The fast fashion retailer has also invested in Worn Again Technologies alongside luxury group Kering SA. The recycling company is planning to launch its first industrial demonstration plant in 2021--a testing ground for the process its created to separate blended materials into plastic pellets and cellulosic pulp that can be spun back into new fibres.
Elsewhere, companies are working to improve the capabilities of centuries-old mechanical recycling techniques which shred materials like wool, cotton or cashmere to recapture the original fibres--but often at the expense of quality.
Denim de L’Ile Ltd, which makes denim for global brands like Asos PLC from its manufacturing base in Mauritius, has been working to increase the proportion of recycled fibres in the recycled denim it sells without sacrificing the look, feel and strength of the fabric. It’s also cut the amount of waste it sends to landfill in half.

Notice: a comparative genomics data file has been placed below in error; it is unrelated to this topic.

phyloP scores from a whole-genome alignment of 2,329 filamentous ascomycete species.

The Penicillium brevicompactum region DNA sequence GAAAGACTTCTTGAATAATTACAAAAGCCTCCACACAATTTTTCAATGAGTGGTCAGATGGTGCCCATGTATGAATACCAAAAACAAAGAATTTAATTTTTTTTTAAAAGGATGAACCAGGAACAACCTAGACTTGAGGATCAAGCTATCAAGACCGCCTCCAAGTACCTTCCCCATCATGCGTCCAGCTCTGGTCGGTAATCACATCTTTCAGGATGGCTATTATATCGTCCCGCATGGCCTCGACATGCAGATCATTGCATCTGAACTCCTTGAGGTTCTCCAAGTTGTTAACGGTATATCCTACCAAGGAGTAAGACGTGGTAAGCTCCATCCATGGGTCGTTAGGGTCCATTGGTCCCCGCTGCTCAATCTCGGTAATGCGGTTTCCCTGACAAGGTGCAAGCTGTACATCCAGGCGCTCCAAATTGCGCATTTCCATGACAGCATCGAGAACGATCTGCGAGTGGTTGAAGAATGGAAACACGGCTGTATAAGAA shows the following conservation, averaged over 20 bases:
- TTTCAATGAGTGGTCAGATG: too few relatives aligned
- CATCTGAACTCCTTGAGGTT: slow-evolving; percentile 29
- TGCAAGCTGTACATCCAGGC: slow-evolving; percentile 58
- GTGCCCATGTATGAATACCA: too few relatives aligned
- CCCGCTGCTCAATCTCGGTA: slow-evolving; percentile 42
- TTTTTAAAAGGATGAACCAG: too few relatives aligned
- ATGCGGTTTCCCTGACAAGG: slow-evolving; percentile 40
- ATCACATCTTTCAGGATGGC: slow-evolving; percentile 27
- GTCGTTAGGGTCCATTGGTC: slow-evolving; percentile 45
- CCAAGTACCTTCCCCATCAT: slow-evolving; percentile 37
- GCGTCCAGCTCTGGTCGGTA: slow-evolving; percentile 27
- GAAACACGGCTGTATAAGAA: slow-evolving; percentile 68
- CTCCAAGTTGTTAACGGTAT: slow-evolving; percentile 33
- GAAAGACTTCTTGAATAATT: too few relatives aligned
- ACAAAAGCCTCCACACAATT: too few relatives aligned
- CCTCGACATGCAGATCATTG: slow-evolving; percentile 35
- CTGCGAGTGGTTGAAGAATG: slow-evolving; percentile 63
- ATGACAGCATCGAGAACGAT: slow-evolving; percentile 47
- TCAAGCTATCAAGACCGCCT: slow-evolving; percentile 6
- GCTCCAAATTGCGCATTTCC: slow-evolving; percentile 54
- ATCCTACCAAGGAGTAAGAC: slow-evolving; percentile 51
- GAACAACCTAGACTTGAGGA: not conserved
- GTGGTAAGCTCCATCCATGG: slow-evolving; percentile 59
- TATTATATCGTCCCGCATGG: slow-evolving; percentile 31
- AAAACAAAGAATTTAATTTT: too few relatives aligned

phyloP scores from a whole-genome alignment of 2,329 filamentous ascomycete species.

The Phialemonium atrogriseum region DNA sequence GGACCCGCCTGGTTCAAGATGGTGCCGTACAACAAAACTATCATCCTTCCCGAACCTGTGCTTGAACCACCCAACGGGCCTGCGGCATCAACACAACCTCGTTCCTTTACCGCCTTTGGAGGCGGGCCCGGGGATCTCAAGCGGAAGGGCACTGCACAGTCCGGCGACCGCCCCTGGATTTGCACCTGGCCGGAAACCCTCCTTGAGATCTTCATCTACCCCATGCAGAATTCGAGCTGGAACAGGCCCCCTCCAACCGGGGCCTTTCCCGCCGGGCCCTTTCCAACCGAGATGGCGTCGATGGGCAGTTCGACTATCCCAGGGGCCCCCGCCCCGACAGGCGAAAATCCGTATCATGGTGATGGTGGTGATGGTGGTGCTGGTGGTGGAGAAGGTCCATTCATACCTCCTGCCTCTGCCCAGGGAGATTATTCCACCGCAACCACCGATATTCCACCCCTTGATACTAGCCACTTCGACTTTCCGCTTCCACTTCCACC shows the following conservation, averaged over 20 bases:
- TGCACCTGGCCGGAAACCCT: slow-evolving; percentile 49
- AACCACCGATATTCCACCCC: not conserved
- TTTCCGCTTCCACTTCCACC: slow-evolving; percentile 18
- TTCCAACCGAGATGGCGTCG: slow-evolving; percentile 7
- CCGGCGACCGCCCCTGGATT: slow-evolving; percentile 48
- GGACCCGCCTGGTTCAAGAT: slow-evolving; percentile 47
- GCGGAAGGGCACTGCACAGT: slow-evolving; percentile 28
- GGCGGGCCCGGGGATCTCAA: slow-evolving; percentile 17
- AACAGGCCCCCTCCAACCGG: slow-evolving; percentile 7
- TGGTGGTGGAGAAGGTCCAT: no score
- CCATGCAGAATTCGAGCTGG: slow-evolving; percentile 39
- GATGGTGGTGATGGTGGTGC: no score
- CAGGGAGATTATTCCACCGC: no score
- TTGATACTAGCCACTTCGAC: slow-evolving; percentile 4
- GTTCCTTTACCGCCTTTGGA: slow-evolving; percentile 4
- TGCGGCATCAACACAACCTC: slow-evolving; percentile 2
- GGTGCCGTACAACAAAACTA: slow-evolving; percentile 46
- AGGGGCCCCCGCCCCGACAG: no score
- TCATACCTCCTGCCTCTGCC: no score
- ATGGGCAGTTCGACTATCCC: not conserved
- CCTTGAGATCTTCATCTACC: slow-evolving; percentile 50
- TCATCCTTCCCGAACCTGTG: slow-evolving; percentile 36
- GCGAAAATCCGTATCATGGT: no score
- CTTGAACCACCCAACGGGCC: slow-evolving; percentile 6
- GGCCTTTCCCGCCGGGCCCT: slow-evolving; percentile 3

LA-based brand Everybody.World has figured out a way to make T-shirts using only recycled cotton. The process took months of experimenting, and early tests felt “disgusting,” but now the company is looking at ways to expand the products it can make without using any virgin cotton.
To be sure, many of these materials come at a premium--at least for now. For instance, Denim de L’Ile charges about 30 cents more per meter of recycled denim. But there’s a broad acknowledgement that recycled materials will need to compete with conventional fabrics on price if they’re ever to take off.
Those working on getting new technologies off the ground say that will happen as manufacturing processes start to scale, but that’s just one barrier still standing in the way of solutions to fashion’s waste problem.
“There’s been a lot of really great work and there’s a lot of strong potential,” said Traci Kinden, founder of Netherlands-based consultancy REvolve Waste. “But the business case behind that is still a bit tricky, and that’s the linking work that hasn’t been done.”
The industry can't recycle its way out of the problem.